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The Parliament hearings: the "humblest" day of Rupert Murdoch's life

The Parliament hearings: the "humblest" day of Rupert Murdoch's life

The phrase "I don't have direct knowledge" has been thrown around often in today's Parliament hearings with Rupert and James Murdoch.

In the conference, British lawmakers grilled the Murdochs on financial details of settlements, facts about earlier phone hacking cases, political influence, and who exactly was responsible for the illegal phone hacking. Rupert Murdoch prefaced the questions with the statement, "This is the humblest day of my life."

He then distanced himself from responsibility, saying that News of the World represented just one percent of his company and that he was not told by editors about large payments to settle phone hacking cases out of court. His answers were slow and he appeared to have trouble remembering details. His son, James, kept trying to jump in and answer questions, but one Parliament member kept redirecting corporate responsibility questions back to Murdoch senior.

When asked, Rupert Murdoch said that he was "not really in touch". He claimed to talk to his senior editors about once a week, but later revised the answer to once a month. According to him, the conversations remained informal, opening with his question, "What's doing?" and stayed on topics of news stories. He insisted that he did not influence the stories. He later revised his account again, saying that he would not normally pay that much attention to British newspapers that make up just 1 percent of his business.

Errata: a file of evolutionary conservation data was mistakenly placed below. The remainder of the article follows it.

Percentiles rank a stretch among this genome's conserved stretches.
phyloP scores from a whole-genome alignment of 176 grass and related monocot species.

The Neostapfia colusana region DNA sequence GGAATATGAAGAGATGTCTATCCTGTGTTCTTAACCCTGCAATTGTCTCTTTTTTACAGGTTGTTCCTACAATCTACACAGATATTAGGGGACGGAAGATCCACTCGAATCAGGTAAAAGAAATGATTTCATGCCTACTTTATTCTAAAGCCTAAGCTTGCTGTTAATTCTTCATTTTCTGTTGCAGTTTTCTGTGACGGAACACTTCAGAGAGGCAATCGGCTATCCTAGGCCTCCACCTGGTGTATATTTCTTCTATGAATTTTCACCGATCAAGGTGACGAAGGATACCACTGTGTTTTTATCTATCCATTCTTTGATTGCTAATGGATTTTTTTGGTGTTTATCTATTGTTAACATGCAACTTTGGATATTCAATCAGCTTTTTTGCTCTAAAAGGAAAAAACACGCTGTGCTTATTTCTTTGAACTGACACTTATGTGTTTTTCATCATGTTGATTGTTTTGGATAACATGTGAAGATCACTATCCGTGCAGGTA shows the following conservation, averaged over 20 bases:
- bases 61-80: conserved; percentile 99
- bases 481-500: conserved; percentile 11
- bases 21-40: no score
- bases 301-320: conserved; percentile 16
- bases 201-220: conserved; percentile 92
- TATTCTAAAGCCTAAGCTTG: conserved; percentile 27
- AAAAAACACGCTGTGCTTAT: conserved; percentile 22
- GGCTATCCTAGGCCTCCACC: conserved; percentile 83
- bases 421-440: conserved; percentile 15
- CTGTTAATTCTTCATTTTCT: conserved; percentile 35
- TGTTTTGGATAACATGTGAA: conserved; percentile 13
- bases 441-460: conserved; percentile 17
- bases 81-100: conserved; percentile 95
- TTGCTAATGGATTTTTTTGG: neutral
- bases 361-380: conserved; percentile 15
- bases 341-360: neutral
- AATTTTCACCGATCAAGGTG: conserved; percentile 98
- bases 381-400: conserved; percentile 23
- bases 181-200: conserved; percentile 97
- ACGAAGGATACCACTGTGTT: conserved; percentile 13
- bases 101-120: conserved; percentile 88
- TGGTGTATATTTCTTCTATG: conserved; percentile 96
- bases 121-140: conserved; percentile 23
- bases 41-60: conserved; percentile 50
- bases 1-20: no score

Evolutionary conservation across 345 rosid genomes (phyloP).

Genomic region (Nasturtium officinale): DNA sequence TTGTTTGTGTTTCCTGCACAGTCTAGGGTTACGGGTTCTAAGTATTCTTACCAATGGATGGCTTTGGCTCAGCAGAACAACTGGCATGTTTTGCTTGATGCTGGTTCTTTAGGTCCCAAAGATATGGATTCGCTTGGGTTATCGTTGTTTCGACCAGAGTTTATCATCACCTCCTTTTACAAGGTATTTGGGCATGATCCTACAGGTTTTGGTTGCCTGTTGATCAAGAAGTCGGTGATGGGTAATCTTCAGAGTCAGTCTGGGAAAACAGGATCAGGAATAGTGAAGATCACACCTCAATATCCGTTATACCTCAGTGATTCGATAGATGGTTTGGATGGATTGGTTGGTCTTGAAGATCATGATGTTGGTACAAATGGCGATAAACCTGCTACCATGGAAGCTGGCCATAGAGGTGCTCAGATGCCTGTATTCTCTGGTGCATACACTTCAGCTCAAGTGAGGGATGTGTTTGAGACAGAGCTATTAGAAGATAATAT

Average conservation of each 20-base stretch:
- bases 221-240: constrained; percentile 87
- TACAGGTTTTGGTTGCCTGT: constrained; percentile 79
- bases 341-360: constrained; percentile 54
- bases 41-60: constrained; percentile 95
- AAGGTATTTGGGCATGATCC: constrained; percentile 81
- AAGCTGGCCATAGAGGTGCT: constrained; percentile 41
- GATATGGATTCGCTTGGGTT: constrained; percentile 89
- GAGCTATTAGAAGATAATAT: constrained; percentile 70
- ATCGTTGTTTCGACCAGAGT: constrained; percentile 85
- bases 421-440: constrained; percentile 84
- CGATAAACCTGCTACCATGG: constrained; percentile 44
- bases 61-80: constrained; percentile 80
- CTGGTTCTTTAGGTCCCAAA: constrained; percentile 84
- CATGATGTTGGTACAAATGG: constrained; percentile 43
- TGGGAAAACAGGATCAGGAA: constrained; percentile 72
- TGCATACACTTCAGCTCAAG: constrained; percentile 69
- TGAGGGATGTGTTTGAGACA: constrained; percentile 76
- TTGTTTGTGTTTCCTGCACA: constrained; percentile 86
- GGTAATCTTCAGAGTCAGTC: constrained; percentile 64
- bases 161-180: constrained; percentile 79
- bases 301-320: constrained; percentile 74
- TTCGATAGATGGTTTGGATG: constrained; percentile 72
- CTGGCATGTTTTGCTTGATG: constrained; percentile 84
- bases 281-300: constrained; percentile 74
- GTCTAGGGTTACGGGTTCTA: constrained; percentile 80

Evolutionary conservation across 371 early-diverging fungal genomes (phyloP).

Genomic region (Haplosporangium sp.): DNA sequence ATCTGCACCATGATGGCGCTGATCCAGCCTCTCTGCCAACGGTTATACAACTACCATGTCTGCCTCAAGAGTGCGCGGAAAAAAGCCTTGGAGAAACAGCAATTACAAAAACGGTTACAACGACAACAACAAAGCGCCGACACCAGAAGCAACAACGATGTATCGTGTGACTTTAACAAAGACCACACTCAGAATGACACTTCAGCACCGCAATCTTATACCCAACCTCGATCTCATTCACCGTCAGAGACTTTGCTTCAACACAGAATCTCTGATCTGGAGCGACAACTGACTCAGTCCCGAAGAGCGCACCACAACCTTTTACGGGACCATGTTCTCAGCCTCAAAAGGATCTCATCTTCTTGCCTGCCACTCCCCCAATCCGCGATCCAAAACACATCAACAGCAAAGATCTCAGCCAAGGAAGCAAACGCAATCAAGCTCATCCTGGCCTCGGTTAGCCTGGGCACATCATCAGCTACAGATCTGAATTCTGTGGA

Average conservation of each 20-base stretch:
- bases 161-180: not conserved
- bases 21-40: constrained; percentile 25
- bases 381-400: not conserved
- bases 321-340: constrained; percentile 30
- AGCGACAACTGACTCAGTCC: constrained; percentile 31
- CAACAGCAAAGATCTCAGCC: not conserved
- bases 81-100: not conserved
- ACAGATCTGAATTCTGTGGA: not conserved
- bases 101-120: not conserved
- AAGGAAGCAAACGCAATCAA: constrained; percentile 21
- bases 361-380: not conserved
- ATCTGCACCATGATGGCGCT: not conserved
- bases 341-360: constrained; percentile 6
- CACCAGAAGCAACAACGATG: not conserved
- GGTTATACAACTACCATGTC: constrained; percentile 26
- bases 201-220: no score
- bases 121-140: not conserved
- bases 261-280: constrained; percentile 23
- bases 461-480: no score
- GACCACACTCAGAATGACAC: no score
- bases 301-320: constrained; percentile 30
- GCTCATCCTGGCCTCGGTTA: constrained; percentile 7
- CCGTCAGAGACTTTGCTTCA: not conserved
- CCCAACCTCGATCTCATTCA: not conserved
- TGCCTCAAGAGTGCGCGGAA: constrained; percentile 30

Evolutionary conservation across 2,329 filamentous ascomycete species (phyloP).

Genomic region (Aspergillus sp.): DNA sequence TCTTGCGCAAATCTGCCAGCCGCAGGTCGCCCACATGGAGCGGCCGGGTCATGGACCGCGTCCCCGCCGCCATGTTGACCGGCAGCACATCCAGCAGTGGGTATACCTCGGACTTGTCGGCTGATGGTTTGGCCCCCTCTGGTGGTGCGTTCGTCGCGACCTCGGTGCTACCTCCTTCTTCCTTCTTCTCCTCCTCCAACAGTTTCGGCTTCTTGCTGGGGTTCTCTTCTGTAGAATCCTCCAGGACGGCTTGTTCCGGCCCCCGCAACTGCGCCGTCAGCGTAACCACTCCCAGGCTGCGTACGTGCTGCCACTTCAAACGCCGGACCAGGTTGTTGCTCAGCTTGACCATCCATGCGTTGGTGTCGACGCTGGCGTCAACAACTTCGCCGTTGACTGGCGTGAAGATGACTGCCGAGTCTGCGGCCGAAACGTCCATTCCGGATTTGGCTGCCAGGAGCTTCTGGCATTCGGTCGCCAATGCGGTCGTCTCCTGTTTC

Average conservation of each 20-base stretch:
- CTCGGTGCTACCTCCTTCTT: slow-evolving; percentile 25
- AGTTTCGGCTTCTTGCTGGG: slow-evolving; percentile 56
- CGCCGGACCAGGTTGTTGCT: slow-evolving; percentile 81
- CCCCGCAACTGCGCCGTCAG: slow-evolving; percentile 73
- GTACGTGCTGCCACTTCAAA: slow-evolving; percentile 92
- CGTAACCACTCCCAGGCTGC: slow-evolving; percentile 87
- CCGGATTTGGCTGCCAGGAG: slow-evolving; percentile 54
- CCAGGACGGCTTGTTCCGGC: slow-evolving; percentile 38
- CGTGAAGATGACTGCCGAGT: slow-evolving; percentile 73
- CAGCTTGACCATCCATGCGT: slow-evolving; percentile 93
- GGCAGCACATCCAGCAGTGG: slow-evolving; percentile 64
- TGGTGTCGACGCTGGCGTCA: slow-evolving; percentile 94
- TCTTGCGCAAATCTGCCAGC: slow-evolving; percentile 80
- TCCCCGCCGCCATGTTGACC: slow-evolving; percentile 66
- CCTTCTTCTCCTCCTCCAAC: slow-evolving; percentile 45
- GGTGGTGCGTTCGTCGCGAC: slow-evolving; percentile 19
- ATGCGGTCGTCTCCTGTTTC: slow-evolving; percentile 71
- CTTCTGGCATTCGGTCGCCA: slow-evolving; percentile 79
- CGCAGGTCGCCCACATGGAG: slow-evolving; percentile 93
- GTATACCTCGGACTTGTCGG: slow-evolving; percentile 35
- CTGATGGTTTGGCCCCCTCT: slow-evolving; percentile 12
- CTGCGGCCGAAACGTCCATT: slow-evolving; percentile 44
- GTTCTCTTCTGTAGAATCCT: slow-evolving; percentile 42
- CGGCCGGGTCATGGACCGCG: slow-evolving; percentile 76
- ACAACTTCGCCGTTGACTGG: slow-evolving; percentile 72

Reuter paints a very different picture of Murdoch as a micro-manager. The article is based on the testimony of a one-time Murdoch editor, who describes Murdoch manipulating newspapers' political leanings and expressing opinions on news stories.

James answered most of the questions, as he works more closely with News Corporation than his father. He knows how to craft an answer, deftly avoiding using the term phone hacking, preferring "illegal phone interception". He often blames legal advice for previously presenting inaccurate information. He defers back to the ongoing "important" police investigations for some questions, but adds that the company is collaborating with the police to get to the bottom of the scandal. For the most part, he does his best to address the questions answered to him unambiguously.

When asked at what point he found out criminality was endemic at News of the World, Murdoch senior answered, "Endemic is a very hard, wide-ranging word."

According to James, for now the priority is to restore trust with the public, operate in the right way, and be the company it has aspired to be. He says the decision to close News of the World and remove the bskyb offer is a reflection of that.

Towards the end of the conference, there was an off camera disturbance. According to CNN, Rupert Murdoch was attacked. A man threw a pie pan full of shaving cream at his face, a trick usually reserved for clowns at festivals and circuses. Members of Parliament apologised profusely to the media mogul father and son.

Sources: Reuters, CNN



Florence Pichon


2011-07-19 19:16

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